BOSTON, Sept. 11 (UPI) -- Mitt Romney's Boston staff clarified the presidential candidate's statements about where he stands on health coverage for pre-existing medical conditions.
"Well, I'm not getting rid of all of healthcare reform," the Republican challenger said on NBC's "Meet the Press" Sunday. "Of course, there are a number of things that I like in healthcare reform that I'm going to put in place. One is to make sure that those with pre-existing conditions can get coverage."
Later, Romney's campaign issued a statement to National Review Online that emphasized Romney would repeal the Afford Care Act and that "Romney would ensure that discrimination against individuals with pre-existing conditions who maintain continuous coverage is prohibited."
The campaign staff referred to a statement Romney made last June in which he said: "I also want to make sure that people can't get dropped if they have a pre-existing condition ... . So let's say someone has been continuously insured and they develop a serious condition and let's say they lose their job or they change jobs, they move and they go to a new place. I don't want them to be denied insurance because they've got some pre-existing condition."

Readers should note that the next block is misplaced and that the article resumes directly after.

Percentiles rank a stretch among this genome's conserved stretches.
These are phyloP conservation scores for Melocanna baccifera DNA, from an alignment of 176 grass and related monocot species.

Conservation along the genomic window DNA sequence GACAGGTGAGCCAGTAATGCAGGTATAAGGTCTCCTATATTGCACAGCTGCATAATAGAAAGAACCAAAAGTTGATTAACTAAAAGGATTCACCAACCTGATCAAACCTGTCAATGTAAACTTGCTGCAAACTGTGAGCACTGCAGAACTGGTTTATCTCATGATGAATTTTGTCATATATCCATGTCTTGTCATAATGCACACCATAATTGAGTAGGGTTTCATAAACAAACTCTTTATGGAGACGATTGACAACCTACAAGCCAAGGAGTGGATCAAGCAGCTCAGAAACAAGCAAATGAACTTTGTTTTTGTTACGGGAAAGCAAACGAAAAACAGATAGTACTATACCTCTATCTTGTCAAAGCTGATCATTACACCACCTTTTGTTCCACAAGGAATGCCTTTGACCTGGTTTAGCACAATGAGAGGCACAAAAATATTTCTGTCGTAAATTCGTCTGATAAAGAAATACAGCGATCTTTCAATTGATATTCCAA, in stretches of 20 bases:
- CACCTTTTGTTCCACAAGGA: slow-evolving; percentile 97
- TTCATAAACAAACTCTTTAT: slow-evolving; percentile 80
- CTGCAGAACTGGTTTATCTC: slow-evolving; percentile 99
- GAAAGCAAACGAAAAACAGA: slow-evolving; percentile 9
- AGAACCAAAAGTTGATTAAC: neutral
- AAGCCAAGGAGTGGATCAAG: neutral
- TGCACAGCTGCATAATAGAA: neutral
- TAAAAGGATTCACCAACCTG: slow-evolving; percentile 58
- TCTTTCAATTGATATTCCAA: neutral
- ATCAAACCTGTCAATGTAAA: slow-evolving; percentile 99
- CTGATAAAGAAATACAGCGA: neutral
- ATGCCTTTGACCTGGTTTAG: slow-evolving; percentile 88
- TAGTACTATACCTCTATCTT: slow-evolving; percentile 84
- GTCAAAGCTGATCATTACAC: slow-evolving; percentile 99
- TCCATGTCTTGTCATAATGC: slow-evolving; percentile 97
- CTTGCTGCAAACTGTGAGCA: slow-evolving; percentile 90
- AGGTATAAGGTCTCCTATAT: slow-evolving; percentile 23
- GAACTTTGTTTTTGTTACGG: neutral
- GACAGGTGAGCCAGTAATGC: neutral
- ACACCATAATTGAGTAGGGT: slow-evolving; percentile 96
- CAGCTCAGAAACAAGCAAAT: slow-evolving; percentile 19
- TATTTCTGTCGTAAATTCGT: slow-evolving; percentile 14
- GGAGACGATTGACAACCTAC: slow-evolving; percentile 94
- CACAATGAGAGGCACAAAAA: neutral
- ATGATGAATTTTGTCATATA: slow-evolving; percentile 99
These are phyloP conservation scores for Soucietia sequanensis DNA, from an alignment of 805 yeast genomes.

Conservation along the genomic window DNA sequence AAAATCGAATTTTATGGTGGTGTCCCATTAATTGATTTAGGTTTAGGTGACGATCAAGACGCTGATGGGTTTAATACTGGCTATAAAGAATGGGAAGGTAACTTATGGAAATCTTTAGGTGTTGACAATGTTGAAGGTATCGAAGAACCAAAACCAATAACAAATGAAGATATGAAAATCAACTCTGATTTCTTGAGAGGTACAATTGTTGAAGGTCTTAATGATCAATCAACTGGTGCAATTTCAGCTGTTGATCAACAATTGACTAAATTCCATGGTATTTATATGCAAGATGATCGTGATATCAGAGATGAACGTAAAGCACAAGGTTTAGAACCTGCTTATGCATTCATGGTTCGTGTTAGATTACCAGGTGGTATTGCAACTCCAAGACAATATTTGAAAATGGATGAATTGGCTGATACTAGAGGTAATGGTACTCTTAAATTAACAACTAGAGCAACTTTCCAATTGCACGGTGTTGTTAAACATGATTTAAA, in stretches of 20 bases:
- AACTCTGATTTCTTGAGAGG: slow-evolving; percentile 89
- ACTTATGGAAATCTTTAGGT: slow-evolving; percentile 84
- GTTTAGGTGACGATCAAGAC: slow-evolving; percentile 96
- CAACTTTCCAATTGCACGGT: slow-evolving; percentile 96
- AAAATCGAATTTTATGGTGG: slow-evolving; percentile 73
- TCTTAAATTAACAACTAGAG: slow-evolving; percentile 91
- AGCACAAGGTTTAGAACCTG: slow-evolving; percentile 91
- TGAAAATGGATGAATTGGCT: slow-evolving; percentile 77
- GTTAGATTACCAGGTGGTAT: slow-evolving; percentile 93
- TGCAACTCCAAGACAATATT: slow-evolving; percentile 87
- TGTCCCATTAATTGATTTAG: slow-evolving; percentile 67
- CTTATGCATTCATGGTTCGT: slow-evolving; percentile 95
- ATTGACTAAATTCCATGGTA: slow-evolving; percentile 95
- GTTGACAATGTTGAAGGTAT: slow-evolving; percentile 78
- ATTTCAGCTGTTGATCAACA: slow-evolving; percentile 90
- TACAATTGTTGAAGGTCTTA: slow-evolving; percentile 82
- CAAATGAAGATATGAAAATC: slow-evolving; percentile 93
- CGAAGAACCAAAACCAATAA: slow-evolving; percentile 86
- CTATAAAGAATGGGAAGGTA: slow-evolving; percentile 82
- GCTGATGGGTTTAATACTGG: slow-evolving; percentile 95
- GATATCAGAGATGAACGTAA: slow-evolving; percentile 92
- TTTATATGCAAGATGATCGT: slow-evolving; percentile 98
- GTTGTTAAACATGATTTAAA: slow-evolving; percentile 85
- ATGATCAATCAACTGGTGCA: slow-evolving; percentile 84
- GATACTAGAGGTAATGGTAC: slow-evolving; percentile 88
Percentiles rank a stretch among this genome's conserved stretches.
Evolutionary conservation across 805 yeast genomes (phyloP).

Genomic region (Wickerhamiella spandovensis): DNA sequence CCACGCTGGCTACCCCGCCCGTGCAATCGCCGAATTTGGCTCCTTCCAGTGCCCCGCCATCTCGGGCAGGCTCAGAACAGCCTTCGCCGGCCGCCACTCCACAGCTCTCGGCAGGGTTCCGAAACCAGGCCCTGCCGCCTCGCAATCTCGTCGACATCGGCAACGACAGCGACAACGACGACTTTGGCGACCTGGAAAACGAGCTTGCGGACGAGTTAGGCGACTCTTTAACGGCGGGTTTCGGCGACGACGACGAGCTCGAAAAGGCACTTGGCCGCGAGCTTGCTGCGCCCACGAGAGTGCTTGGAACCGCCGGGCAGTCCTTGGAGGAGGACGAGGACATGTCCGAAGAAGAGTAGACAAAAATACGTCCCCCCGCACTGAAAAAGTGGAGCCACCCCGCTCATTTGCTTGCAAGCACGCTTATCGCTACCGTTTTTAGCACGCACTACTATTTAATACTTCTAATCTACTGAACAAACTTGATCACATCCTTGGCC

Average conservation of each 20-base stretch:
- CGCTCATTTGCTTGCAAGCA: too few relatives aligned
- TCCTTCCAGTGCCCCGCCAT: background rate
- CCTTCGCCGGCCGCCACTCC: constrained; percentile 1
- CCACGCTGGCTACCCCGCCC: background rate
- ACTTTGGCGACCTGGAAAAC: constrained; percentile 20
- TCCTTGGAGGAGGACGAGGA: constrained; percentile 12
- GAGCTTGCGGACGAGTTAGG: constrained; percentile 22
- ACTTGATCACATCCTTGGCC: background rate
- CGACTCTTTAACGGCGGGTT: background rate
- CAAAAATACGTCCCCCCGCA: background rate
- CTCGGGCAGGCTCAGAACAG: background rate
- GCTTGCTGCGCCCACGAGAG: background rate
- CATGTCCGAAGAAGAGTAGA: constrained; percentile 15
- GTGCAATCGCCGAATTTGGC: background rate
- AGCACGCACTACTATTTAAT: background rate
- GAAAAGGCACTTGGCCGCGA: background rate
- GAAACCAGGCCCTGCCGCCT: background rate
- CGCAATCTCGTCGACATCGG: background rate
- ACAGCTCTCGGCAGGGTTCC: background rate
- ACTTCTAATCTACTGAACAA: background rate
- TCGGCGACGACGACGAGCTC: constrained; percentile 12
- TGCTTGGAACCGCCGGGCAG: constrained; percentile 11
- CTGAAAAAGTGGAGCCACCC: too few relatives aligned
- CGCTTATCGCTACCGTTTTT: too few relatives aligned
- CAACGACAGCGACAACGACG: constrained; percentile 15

Essentially, Romney supports the Health Insurance Portability and Accountability Act of 1996, known as HIPPA, which said an employer cannot deny health insurance coverage to a new employee with a pre-existing condition, provided he or she had been continuously insured -- something not that controversial, The Washington Post noted.
However, what is at issue is what happens to those who have a gap in health insurance coverage because they were laid off, fired, became sick or changed jobs. Earlier this year, a study published in the Medical Care Research and Review said about 89 million people ages 4-64 were uninsured for at least one month during the period of 2004 to 2007.
Beginning in 2014, President Obama's Affordable Care Act will stipulate that uninsured people with a pre-existing condition can not be denied health insurance coverage, the Post said.